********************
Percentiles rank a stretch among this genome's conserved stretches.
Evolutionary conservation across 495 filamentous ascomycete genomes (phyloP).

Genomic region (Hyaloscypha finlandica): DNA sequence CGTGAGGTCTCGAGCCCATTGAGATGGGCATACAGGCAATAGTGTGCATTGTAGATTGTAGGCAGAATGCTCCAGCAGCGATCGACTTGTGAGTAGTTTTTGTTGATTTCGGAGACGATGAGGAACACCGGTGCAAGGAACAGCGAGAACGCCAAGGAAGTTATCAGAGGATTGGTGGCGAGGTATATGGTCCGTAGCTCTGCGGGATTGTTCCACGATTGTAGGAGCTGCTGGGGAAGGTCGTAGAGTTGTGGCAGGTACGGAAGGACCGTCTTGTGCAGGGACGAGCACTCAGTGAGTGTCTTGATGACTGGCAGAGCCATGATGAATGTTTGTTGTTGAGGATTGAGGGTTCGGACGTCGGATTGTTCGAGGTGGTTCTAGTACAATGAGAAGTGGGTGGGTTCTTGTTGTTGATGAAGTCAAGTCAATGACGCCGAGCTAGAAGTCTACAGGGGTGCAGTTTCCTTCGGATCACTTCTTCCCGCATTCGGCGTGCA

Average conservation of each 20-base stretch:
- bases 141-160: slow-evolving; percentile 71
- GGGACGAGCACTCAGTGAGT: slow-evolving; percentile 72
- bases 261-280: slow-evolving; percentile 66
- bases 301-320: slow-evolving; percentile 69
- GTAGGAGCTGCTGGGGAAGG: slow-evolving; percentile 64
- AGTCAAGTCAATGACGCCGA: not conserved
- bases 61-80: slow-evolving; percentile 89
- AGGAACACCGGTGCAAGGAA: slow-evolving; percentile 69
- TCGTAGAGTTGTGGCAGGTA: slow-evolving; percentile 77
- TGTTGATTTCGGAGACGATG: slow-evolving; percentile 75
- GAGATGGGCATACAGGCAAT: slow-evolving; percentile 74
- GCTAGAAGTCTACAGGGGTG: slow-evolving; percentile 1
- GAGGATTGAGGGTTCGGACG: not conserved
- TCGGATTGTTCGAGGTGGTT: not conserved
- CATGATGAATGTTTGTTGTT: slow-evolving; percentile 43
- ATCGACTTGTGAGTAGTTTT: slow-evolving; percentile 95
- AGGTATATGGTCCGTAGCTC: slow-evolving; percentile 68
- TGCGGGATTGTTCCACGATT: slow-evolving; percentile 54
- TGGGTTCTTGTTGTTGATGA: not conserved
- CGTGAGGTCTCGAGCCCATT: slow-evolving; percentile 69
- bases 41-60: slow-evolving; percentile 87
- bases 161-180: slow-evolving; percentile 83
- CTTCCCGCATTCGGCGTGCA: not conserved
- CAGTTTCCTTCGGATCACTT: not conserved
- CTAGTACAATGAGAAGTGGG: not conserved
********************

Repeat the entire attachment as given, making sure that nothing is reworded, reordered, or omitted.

Percentiles rank a stretch among this genome's conserved stretches.
Evolutionary conservation across 495 filamentous ascomycete genomes (phyloP).

Genomic region (Hyaloscypha finlandica): DNA sequence CGTGAGGTCTCGAGCCCATTGAGATGGGCATACAGGCAATAGTGTGCATTGTAGATTGTAGGCAGAATGCTCCAGCAGCGATCGACTTGTGAGTAGTTTTTGTTGATTTCGGAGACGATGAGGAACACCGGTGCAAGGAACAGCGAGAACGCCAAGGAAGTTATCAGAGGATTGGTGGCGAGGTATATGGTCCGTAGCTCTGCGGGATTGTTCCACGATTGTAGGAGCTGCTGGGGAAGGTCGTAGAGTTGTGGCAGGTACGGAAGGACCGTCTTGTGCAGGGACGAGCACTCAGTGAGTGTCTTGATGACTGGCAGAGCCATGATGAATGTTTGTTGTTGAGGATTGAGGGTTCGGACGTCGGATTGTTCGAGGTGGTTCTAGTACAATGAGAAGTGGGTGGGTTCTTGTTGTTGATGAAGTCAAGTCAATGACGCCGAGCTAGAAGTCTACAGGGGTGCAGTTTCCTTCGGATCACTTCTTCCCGCATTCGGCGTGCA

Average conservation of each 20-base stretch:
- bases 141-160: slow-evolving; percentile 71
- GGGACGAGCACTCAGTGAGT: slow-evolving; percentile 72
- bases 261-280: slow-evolving; percentile 66
- bases 301-320: slow-evolving; percentile 69
- GTAGGAGCTGCTGGGGAAGG: slow-evolving; percentile 64
- AGTCAAGTCAATGACGCCGA: not conserved
- bases 61-80: slow-evolving; percentile 89
- AGGAACACCGGTGCAAGGAA: slow-evolving; percentile 69
- TCGTAGAGTTGTGGCAGGTA: slow-evolving; percentile 77
- TGTTGATTTCGGAGACGATG: slow-evolving; percentile 75
- GAGATGGGCATACAGGCAAT: slow-evolving; percentile 74
- GCTAGAAGTCTACAGGGGTG: slow-evolving; percentile 1
- GAGGATTGAGGGTTCGGACG: not conserved
- TCGGATTGTTCGAGGTGGTT: not conserved
- CATGATGAATGTTTGTTGTT: slow-evolving; percentile 43
- ATCGACTTGTGAGTAGTTTT: slow-evolving; percentile 95
- AGGTATATGGTCCGTAGCTC: slow-evolving; percentile 68
- TGCGGGATTGTTCCACGATT: slow-evolving; percentile 54
- TGGGTTCTTGTTGTTGATGA: not conserved
- CGTGAGGTCTCGAGCCCATT: slow-evolving; percentile 69
- bases 41-60: slow-evolving; percentile 87
- bases 161-180: slow-evolving; percentile 83
- CTTCCCGCATTCGGCGTGCA: not conserved
- CAGTTTCCTTCGGATCACTT: not conserved
- CTAGTACAATGAGAAGTGGG: not conserved